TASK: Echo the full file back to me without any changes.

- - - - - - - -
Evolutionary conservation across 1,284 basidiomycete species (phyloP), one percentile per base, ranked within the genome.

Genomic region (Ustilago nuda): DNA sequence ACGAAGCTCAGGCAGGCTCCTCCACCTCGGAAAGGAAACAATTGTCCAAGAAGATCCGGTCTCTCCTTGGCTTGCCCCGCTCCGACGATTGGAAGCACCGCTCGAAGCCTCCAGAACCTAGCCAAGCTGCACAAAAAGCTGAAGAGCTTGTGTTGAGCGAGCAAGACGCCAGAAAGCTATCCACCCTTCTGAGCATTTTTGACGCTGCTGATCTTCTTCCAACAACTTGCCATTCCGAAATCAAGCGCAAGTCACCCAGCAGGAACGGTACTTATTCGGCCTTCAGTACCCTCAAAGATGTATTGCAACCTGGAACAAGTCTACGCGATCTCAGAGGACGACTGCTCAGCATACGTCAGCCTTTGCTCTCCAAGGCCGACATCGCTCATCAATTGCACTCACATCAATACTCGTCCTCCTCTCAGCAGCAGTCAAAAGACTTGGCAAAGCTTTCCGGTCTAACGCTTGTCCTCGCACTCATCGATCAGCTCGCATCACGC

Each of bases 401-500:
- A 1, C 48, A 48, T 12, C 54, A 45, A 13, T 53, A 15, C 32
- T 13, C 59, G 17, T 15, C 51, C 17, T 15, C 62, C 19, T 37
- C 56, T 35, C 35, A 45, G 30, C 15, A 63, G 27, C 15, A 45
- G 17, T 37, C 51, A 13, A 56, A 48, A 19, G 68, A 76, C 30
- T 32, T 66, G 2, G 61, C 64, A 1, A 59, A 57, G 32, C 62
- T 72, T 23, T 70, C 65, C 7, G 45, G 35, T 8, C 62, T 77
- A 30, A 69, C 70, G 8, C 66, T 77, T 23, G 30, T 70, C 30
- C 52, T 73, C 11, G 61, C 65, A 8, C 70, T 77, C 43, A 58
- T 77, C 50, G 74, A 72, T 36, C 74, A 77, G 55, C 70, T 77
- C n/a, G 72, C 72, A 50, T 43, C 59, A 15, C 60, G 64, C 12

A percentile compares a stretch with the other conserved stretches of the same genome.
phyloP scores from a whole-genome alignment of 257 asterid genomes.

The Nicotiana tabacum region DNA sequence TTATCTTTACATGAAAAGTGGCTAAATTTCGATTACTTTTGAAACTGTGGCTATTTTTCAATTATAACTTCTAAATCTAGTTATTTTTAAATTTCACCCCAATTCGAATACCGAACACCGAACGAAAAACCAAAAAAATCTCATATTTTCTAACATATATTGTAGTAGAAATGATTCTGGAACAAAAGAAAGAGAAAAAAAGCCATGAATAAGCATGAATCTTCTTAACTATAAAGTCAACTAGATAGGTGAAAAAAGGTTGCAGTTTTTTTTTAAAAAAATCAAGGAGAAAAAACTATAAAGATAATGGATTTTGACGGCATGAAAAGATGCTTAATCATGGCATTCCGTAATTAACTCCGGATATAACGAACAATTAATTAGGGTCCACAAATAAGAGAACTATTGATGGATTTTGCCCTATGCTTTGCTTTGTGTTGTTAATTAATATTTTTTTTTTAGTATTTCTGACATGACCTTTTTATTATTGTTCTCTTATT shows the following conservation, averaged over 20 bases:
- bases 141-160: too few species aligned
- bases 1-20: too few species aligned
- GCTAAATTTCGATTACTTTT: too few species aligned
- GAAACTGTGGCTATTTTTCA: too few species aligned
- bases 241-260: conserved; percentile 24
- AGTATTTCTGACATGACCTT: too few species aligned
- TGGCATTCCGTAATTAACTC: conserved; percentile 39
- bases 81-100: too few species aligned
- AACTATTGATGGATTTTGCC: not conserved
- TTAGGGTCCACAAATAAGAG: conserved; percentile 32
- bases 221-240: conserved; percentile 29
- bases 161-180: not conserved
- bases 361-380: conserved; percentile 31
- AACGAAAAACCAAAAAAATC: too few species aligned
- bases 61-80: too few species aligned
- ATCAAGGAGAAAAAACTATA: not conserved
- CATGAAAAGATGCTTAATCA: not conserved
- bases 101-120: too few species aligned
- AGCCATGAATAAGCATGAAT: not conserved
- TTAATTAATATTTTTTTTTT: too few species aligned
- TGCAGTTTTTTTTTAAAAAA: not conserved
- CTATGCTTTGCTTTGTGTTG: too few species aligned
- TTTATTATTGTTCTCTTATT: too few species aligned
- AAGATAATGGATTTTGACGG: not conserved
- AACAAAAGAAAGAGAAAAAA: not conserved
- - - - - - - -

Evolutionary conservation across 1,284 basidiomycete species (phyloP), one percentile per base, ranked within the genome.

Genomic region (Ustilago nuda): DNA sequence ACGAAGCTCAGGCAGGCTCCTCCACCTCGGAAAGGAAACAATTGTCCAAGAAGATCCGGTCTCTCCTTGGCTTGCCCCGCTCCGACGATTGGAAGCACCGCTCGAAGCCTCCAGAACCTAGCCAAGCTGCACAAAAAGCTGAAGAGCTTGTGTTGAGCGAGCAAGACGCCAGAAAGCTATCCACCCTTCTGAGCATTTTTGACGCTGCTGATCTTCTTCCAACAACTTGCCATTCCGAAATCAAGCGCAAGTCACCCAGCAGGAACGGTACTTATTCGGCCTTCAGTACCCTCAAAGATGTATTGCAACCTGGAACAAGTCTACGCGATCTCAGAGGACGACTGCTCAGCATACGTCAGCCTTTGCTCTCCAAGGCCGACATCGCTCATCAATTGCACTCACATCAATACTCGTCCTCCTCTCAGCAGCAGTCAAAAGACTTGGCAAAGCTTTCCGGTCTAACGCTTGTCCTCGCACTCATCGATCAGCTCGCATCACGC

Each of bases 401-500:
- A 1, C 48, A 48, T 12, C 54, A 45, A 13, T 53, A 15, C 32
- T 13, C 59, G 17, T 15, C 51, C 17, T 15, C 62, C 19, T 37
- C 56, T 35, C 35, A 45, G 30, C 15, A 63, G 27, C 15, A 45
- G 17, T 37, C 51, A 13, A 56, A 48, A 19, G 68, A 76, C 30
- T 32, T 66, G 2, G 61, C 64, A 1, A 59, A 57, G 32, C 62
- T 72, T 23, T 70, C 65, C 7, G 45, G 35, T 8, C 62, T 77
- A 30, A 69, C 70, G 8, C 66, T 77, T 23, G 30, T 70, C 30
- C 52, T 73, C 11, G 61, C 65, A 8, C 70, T 77, C 43, A 58
- T 77, C 50, G 74, A 72, T 36, C 74, A 77, G 55, C 70, T 77
- C n/a, G 72, C 72, A 50, T 43, C 59, A 15, C 60, G 64, C 12

A percentile compares a stretch with the other conserved stretches of the same genome.
phyloP scores from a whole-genome alignment of 257 asterid genomes.

The Nicotiana tabacum region DNA sequence TTATCTTTACATGAAAAGTGGCTAAATTTCGATTACTTTTGAAACTGTGGCTATTTTTCAATTATAACTTCTAAATCTAGTTATTTTTAAATTTCACCCCAATTCGAATACCGAACACCGAACGAAAAACCAAAAAAATCTCATATTTTCTAACATATATTGTAGTAGAAATGATTCTGGAACAAAAGAAAGAGAAAAAAAGCCATGAATAAGCATGAATCTTCTTAACTATAAAGTCAACTAGATAGGTGAAAAAAGGTTGCAGTTTTTTTTTAAAAAAATCAAGGAGAAAAAACTATAAAGATAATGGATTTTGACGGCATGAAAAGATGCTTAATCATGGCATTCCGTAATTAACTCCGGATATAACGAACAATTAATTAGGGTCCACAAATAAGAGAACTATTGATGGATTTTGCCCTATGCTTTGCTTTGTGTTGTTAATTAATATTTTTTTTTTAGTATTTCTGACATGACCTTTTTATTATTGTTCTCTTATT shows the following conservation, averaged over 20 bases:
- bases 141-160: too few species aligned
- bases 1-20: too few species aligned
- GCTAAATTTCGATTACTTTT: too few species aligned
- GAAACTGTGGCTATTTTTCA: too few species aligned
- bases 241-260: conserved; percentile 24
- AGTATTTCTGACATGACCTT: too few species aligned
- TGGCATTCCGTAATTAACTC: conserved; percentile 39
- bases 81-100: too few species aligned
- AACTATTGATGGATTTTGCC: not conserved
- TTAGGGTCCACAAATAAGAG: conserved; percentile 32
- bases 221-240: conserved; percentile 29
- bases 161-180: not conserved
- bases 361-380: conserved; percentile 31
- AACGAAAAACCAAAAAAATC: too few species aligned
- bases 61-80: too few species aligned
- ATCAAGGAGAAAAAACTATA: not conserved
- CATGAAAAGATGCTTAATCA: not conserved
- bases 101-120: too few species aligned
- AGCCATGAATAAGCATGAAT: not conserved
- TTAATTAATATTTTTTTTTT: too few species aligned
- TGCAGTTTTTTTTTAAAAAA: not conserved
- CTATGCTTTGCTTTGTGTTG: too few species aligned
- TTTATTATTGTTCTCTTATT: too few species aligned
- AAGATAATGGATTTTGACGG: not conserved
- AACAAAAGAAAGAGAAAAAA: not conserved